I want to be careful here because I do understand there is a scandal of terrible proportions being played out in the Catholic church and there is some truth in what Peggy Noonan says: the media actually help the church by exposing what needs exposing. But Maureen Dowd is simply out of line to declare the Pope at fault in a Wisconsin case that occurred while he was in Munich and that really was the responsibility of the very liberal Archbishop Rembert Weakland. Weakland, who retired under a cloud after he was accused of blackmailing a gay lover into silence, turned a blind eye for twenty years to the abuse of deaf children in his archdiocese and responded to accusations of abuse by accusing the accusers of “squealing.” Put that man in the liberal hall of fame.
Then take a look at this column by Dowd and note the distortions: the suggestion the Pope was somehow responsible for covering up the scandal, the “feeling” that there’s an “international battalion” of priestly abusers, the lie that Dick Cheney exposed Valerie Plame (it was Bush critic Richard Armitage), that the homsexuality of pedophile priests is a matter of mere convenience (hey, I’m all for gay people but these were gay abusers and the truth is the truth) and on and on. It’s of course possible Pope Benedict did something wrong at some point – though I sure hope not; he’s one of the great minds of the age. But a fair or even honest columnist doesn’t condemn a man on the basis of her own seething neurotic hatreds, she waits for what I believe journalists used to call “evidence,” which is actually something different.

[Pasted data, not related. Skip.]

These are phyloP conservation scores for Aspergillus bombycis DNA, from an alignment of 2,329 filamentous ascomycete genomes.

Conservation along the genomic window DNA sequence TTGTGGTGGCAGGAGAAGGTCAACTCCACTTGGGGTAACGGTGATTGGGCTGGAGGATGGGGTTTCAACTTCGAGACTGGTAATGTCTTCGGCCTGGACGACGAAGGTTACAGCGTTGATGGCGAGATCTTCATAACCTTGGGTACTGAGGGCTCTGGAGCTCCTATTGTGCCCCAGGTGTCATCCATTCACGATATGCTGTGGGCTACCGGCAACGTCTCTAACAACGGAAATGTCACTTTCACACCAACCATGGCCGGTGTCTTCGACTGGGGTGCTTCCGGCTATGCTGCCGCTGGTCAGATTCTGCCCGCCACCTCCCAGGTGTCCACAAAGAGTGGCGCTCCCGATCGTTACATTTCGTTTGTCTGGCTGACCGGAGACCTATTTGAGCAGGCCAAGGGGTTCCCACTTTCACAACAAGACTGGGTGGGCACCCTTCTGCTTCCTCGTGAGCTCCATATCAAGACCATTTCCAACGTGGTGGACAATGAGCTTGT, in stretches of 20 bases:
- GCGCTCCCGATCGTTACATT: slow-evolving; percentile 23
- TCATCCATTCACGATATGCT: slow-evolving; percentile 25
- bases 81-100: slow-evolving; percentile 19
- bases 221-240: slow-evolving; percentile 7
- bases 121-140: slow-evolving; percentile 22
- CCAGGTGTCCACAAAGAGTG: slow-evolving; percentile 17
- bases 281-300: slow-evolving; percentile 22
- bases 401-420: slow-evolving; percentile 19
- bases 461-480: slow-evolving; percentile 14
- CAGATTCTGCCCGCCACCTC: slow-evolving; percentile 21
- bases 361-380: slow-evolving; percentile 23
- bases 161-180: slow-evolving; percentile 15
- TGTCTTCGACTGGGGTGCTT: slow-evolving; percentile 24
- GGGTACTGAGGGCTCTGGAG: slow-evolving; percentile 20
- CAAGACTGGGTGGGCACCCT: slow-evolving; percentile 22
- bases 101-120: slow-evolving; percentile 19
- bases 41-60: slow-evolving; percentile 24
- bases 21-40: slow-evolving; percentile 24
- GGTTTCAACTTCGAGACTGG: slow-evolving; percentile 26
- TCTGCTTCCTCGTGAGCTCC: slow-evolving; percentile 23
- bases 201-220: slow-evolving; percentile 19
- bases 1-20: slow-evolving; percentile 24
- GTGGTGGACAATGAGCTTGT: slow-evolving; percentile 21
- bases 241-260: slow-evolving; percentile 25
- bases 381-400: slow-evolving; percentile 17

If you want a good, balanced account of the Pope’s largely positive role in the scandals as known so far, here it is from – it should be said – a writer from a liberal magazine writing on the Times op-ed page. The excellent William McGurn also weighs in here at the paper of record, the Wall Street Journal.